Antibiotic treatment for H. pylori is in trouble; antibiotic-resistant E. coli may not be caused by food. Plus more important research ICYMI, at-a-glance.
Antibiotic resistance still rising. Resistance to antibiotics regularly taken for Helicobactor pylori infection has more than doubled in 20 years, according to a study of 18 European countries. Resistance to clarithromycin increased to 21.6% last year from 9.9% in 1998. Increases were also seen for levofloxacin and metronidazole. High levels of resistance have been attributed to overconsumption of antibiotics for cold, flu, and other conditions as well as lack of institutional support for antibiotic resistance containment strategies. The research was presented on October 21 at United European Gastroenterology Week Barcelona 2019.
New class of antibiotics to fight resistance. Citing a need for new antibiotics against Gram-negative pathogens that are resistant to carbapenem and third-generation cephalosporins, Swiss researchers reported the discovery of a new family of synthetic antibiotics that possess broad-spectrum anti-Gram-negative antimicrobial activity. The antibiotics effectively kill Gram-negative bacteria by disrupting outer membrane synthesis. The study was published on October 23 in Nature.
Antibiotic-resistant E. coli caused by poor hygiene. The human-to-human oral-fecal route, not the food chain, is the likeliest route of transmission for human-adapted extended-spectrum Î²-lactamase-producing Escherichia coli isolates (ESBL-E coli). Authors suggested that efforts to stop the rise of ESBL-E coli in invasive infections should focus on disrupting oral-fecal transmission by good post-toilet hygiene and preventing and promptly treating UTIs. The study was published October 22 in The Lancet Infectious Diseases.
Outpatient settings "resistant" to first-line antibiotics. Patients received recommended first-line antibiotics in only 50% of visits to outpatient settings for pharyngitis, sinusitis, and acute otitis media. First-line antibiotics were prescribed in retail clinics in 70% of visits; emergency departments, 57%; urgent care centers, 49%; and offices, 50%. Rates of first-line therapy were higher for children vs adults. The authors suggested use of first-line therapy in at least 80% of visits for these conditions. The study was published in the October issue of Antimicrobial Agents and Chemotherapy.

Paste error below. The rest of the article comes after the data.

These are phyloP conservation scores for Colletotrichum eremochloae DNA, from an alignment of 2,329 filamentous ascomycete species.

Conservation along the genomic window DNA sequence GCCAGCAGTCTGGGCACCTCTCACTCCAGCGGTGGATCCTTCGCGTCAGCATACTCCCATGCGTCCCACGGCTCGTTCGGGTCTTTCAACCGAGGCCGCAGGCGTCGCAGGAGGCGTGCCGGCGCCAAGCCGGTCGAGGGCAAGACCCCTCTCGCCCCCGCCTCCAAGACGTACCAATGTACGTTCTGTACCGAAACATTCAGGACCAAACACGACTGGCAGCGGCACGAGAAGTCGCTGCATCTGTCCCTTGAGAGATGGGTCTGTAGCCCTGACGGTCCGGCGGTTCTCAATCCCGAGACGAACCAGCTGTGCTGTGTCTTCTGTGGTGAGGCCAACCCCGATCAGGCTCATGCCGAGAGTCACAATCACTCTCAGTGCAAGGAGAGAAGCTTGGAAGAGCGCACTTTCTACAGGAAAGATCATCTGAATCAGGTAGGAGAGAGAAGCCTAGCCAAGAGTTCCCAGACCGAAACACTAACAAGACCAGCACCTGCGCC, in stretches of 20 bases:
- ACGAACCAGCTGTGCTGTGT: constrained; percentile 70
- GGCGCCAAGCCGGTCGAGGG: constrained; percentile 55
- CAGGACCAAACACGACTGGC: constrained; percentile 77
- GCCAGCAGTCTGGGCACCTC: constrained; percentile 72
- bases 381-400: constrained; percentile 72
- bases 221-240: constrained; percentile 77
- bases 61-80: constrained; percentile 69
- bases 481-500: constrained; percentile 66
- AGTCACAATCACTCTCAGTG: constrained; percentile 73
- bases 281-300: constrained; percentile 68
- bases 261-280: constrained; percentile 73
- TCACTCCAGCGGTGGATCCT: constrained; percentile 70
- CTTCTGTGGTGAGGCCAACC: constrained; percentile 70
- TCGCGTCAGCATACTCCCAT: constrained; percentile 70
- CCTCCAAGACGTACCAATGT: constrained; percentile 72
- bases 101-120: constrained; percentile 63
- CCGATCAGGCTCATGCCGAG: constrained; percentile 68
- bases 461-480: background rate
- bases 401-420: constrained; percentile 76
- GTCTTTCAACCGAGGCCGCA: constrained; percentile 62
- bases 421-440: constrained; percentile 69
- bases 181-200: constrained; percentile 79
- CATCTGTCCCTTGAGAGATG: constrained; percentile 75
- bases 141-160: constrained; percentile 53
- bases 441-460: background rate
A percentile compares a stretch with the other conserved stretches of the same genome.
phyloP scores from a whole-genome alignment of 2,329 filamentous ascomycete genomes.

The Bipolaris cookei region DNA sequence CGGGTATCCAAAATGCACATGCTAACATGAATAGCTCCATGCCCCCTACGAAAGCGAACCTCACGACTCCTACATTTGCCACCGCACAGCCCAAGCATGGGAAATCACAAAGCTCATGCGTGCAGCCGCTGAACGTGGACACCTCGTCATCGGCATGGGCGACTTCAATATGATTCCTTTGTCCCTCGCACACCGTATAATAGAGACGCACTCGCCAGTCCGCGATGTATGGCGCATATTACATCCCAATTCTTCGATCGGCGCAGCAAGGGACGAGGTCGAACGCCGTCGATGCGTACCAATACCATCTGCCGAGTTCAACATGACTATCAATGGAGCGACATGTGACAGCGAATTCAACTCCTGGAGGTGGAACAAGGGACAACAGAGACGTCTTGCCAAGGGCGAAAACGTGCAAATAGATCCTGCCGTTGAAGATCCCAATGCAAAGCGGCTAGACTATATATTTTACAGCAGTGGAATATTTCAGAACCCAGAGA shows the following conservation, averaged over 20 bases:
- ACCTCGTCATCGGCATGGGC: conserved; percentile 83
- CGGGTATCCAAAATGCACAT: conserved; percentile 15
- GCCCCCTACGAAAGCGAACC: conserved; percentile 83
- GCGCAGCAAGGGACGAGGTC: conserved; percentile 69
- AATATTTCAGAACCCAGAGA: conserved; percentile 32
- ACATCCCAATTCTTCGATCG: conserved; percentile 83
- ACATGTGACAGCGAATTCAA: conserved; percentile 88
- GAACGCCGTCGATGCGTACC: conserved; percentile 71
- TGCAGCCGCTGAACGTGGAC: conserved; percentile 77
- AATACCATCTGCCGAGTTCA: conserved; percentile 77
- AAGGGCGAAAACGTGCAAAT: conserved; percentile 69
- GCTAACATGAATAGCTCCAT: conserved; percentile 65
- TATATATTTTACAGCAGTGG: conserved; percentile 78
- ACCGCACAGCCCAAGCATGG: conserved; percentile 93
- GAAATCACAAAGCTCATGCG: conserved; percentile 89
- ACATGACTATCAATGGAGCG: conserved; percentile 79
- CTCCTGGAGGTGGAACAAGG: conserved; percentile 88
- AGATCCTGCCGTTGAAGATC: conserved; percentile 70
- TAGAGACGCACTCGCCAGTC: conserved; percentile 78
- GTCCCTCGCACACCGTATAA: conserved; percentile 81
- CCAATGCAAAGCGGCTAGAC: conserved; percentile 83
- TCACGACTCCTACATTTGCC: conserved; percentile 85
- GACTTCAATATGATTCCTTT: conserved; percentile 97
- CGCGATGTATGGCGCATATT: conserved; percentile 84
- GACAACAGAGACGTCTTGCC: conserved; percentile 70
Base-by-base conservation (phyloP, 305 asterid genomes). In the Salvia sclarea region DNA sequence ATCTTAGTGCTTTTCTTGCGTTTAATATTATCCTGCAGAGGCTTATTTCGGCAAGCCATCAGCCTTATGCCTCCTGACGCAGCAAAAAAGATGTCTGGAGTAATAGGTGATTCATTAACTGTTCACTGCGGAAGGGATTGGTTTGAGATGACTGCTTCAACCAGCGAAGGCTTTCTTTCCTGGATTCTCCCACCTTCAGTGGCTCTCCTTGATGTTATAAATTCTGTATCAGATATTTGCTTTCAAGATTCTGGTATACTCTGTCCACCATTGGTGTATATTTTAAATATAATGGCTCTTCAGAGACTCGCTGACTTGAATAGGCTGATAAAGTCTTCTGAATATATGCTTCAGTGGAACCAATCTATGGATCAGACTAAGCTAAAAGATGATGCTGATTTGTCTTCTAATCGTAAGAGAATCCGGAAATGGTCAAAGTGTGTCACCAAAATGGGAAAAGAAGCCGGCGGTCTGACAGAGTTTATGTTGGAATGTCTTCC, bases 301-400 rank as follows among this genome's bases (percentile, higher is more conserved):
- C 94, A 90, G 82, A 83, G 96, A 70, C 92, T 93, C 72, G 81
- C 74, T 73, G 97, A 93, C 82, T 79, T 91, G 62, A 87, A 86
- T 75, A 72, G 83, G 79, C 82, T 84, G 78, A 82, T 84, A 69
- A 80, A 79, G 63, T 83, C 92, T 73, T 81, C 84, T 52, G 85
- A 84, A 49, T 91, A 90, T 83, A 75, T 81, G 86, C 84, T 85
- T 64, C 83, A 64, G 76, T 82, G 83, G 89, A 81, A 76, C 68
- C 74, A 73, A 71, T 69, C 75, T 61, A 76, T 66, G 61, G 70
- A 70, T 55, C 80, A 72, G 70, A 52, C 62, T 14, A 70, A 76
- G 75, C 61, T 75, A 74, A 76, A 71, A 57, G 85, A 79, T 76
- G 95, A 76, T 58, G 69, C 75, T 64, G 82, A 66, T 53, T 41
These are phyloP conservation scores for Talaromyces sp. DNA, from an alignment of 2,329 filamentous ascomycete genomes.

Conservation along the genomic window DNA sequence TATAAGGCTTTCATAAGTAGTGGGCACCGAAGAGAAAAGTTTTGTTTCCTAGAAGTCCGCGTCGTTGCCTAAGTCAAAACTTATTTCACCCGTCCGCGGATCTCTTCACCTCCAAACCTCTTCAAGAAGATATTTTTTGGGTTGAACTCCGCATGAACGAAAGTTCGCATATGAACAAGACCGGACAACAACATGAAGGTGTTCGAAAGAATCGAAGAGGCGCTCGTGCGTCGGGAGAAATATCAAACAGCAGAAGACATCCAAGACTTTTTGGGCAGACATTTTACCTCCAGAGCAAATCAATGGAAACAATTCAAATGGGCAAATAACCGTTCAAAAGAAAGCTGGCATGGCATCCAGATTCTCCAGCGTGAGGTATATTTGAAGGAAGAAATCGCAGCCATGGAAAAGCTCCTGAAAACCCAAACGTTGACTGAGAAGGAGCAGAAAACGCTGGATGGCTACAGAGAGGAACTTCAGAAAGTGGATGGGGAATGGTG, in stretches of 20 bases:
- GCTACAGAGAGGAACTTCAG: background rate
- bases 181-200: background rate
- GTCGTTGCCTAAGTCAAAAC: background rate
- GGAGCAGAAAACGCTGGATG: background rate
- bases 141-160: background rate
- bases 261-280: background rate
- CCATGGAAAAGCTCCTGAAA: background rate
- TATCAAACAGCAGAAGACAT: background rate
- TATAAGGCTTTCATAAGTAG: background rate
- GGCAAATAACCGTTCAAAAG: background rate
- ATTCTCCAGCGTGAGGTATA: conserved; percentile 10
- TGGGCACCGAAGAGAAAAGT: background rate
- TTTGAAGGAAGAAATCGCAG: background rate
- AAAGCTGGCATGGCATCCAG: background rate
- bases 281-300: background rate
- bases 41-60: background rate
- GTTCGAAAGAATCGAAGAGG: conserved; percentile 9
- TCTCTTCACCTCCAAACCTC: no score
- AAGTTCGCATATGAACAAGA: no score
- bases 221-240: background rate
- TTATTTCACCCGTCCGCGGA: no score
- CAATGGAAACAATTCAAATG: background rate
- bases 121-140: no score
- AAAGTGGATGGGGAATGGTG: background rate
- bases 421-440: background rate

Antibiotic use on trial. Because suspicion of UTI contributes to overuse and misuse of antibiotics in nursing homes, a clinical trial will compare the effects of 2 implementation strategies for a quality improvement toolkit to enhance recognition and management of UTIs. The trial will evaluate whether external facilitation (coaching, collaborative learning, and peer comparison feedback) will result in reduced urine testing and initiation of antibiotics for suspected UTI. The protocol was published on September 11 in JAMA Network Open.
New data on antibiotics, antibiotic resistance, and infectious disease point to spreading resistance to the key drugs taken for H. pylori infection, a new family of promising synthetic antibiotics, and poor hygiene vs bad food as a cause of antibiotic-resistant E. coli. Scroll through the slides below for brief summaries of the key findings from these and 3 more recently published studies.
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